On Wednesday, Arizona Cardinals running back Jonathan Dwyer was arrested in connection with two alleged domestic violence incidents involving his wife and 17-month old son. It was the 57th time that an NFL player has been arrested on a domestic violence charges since Roger Goodell become the commissioner in 2006.
Today, the details of the allegations against Dwyer emerged and they are especially brutal. The particulars demonstrate why it can be terrifying and life-threatening to report an assault.
The statement of probable cause filed by the police details how the first incident started when Dwyer’s wife refused to have sex with him. According to the report, Dwyer’s wife bit his lip “to get away from him and stop his advances.” Then “he head-butted her in the face, which she later learned had caused a nasal bone fracture as a result of the head butt.”
The police were alerted after a neighbor heard loud arguing. Dwyer then threatened to kill himself if she reported the incident to the police, texting her a picture of a knife. So she initially denied the assault to the police.
The next day, according to the report, Dwyer punched he in the face and threw a shoe at their 17-month-old son. When she tried to call 911, he threw her cell phone from the second floor balcony. She then alerted the police when she felt safe, which was only after she was able to get to another state with her son.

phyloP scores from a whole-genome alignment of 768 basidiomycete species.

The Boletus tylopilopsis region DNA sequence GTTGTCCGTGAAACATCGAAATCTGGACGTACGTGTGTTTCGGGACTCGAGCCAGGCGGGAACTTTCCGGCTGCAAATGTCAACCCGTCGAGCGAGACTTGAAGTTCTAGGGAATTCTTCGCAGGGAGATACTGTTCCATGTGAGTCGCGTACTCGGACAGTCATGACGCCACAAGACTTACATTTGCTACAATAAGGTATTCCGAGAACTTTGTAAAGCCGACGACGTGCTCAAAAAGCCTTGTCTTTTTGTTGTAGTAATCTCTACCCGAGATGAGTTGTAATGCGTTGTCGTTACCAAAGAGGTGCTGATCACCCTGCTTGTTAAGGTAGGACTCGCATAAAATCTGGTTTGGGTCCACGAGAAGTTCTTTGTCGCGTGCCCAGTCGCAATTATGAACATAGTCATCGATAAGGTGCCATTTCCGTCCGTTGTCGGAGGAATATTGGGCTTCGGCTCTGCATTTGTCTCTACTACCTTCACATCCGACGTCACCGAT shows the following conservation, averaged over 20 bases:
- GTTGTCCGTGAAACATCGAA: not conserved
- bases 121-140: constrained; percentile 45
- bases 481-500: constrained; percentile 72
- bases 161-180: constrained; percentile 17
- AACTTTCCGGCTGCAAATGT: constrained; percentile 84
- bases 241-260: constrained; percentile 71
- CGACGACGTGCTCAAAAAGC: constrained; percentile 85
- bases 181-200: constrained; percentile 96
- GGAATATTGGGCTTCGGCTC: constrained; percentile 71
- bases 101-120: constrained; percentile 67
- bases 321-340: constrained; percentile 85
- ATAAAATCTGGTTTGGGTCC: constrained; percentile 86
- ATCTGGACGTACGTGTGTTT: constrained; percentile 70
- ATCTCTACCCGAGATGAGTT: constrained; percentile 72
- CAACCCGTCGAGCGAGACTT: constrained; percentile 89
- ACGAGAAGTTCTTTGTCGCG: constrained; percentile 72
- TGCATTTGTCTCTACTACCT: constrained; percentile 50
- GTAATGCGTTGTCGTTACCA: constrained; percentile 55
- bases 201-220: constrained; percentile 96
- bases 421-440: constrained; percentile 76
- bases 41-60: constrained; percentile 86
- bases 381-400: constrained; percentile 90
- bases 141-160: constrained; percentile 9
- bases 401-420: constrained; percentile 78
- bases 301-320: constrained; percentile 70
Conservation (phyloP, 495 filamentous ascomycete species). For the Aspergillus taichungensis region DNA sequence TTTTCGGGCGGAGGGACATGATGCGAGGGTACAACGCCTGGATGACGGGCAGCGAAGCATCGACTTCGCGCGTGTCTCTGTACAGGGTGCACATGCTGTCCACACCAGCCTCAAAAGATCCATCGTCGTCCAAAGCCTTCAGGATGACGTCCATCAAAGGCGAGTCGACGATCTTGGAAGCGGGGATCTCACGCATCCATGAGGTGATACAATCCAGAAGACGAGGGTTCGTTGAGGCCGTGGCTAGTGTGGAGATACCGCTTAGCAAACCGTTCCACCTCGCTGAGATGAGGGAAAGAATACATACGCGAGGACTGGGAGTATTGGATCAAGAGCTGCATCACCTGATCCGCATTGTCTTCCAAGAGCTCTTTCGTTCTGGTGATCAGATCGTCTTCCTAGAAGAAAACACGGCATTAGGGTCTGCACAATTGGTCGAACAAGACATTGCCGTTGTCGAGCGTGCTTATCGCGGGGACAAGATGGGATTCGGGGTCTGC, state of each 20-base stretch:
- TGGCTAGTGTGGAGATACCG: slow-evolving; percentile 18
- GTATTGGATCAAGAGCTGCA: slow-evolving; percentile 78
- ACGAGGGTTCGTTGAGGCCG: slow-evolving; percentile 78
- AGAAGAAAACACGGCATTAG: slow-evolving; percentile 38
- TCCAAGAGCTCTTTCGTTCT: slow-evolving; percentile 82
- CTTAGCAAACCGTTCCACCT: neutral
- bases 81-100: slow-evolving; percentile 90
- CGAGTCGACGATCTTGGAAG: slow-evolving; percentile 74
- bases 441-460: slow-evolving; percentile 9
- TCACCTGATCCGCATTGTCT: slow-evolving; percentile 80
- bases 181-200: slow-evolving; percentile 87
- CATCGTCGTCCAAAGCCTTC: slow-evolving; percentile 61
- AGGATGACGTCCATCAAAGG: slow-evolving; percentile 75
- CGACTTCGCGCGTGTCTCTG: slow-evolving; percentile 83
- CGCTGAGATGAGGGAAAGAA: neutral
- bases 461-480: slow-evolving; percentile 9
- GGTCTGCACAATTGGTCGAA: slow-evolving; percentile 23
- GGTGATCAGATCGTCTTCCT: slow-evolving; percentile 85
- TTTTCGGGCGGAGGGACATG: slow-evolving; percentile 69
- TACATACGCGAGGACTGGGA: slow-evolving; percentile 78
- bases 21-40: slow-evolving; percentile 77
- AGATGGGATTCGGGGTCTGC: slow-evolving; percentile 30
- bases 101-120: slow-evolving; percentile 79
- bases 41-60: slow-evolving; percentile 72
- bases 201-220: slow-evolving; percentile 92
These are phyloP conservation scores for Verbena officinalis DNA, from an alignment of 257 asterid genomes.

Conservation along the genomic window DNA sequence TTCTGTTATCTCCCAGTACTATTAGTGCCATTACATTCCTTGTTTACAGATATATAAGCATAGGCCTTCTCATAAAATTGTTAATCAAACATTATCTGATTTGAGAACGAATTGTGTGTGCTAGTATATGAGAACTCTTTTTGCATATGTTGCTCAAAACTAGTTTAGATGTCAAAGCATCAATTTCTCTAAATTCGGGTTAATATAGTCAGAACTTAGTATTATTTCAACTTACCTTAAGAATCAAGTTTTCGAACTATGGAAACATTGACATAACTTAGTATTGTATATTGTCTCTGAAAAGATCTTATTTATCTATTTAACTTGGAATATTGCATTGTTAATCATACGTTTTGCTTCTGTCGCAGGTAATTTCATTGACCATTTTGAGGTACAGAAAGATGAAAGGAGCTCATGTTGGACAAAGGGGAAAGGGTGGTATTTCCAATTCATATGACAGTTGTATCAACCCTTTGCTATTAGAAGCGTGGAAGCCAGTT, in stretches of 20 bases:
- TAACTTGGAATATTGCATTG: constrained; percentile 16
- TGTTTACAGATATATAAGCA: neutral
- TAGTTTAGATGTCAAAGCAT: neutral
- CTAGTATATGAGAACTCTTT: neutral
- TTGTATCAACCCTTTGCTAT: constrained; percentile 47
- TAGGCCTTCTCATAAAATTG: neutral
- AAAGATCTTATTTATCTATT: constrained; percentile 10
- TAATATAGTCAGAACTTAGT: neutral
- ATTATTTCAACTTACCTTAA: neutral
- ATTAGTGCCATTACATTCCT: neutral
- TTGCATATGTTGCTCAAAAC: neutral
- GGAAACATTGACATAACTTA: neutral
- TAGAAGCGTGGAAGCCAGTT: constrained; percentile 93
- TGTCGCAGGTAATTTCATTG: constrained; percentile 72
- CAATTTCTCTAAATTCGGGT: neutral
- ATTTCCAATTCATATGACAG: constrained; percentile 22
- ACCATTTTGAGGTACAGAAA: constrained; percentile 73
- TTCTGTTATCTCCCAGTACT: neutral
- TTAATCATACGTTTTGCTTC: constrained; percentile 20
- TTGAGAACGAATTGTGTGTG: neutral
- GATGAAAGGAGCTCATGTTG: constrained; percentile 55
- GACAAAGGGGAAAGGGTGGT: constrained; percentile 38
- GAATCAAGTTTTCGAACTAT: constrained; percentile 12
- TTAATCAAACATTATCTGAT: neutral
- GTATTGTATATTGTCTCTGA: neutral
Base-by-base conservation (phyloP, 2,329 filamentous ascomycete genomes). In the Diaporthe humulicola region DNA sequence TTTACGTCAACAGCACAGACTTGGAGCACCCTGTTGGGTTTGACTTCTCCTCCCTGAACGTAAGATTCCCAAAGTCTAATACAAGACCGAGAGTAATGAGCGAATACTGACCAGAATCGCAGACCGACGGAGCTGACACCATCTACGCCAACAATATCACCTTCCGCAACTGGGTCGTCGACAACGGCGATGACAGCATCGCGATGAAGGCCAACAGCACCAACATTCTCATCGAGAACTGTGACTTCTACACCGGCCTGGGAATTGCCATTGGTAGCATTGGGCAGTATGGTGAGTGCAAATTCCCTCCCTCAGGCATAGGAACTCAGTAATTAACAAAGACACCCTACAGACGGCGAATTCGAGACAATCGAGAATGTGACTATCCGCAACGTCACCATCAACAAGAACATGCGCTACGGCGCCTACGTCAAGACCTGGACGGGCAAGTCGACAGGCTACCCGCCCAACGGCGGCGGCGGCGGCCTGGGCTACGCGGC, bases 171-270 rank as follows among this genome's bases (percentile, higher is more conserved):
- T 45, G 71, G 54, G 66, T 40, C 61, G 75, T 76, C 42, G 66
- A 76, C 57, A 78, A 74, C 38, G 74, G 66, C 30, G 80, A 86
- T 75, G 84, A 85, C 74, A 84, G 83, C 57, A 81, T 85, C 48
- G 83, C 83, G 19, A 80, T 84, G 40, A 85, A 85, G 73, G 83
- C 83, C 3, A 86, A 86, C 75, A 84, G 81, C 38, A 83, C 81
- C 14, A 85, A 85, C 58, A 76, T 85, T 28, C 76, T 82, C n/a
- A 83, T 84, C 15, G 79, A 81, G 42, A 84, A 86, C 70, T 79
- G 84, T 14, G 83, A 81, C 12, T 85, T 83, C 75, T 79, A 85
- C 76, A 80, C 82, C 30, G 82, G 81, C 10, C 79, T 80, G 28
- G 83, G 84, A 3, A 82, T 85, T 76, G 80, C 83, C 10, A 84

The full report:
Of the 57 players arrested for domestic violence incidents since 2006, 34 have not received any punishment at all.
The NFL’s handling of domestic violence incidents, most notably Ray Rice and Adrian Peterson this season, has come under heavy criticism from a variety of fronts, including corporate sponsors. Major advertisers like Anheuser-Busch, FedEx and Verizon have all released statements critical of the NFL in recent days. In a statement released today, Pepsi’s CEO said “I am a mother, a wife, and a passionate football fan. I am deeply disturbed that the repugnant behavior of a few players and the NFL’s acknowledged mishandling of these issues…”
Thus far, no major sponsors have terminated their relationship with the NFL. Pepsi’s CEO, while slamming the league’s response to incidents, reaffirmed her support for Roger Goodell.
Dwyer has been deactivated by the Cardinals this week. It is unclear what penalty he will ultimately receive from the league.
An analysis by Tara Culp-Ressler on what this disturbing incident can teach Americans about domestic violence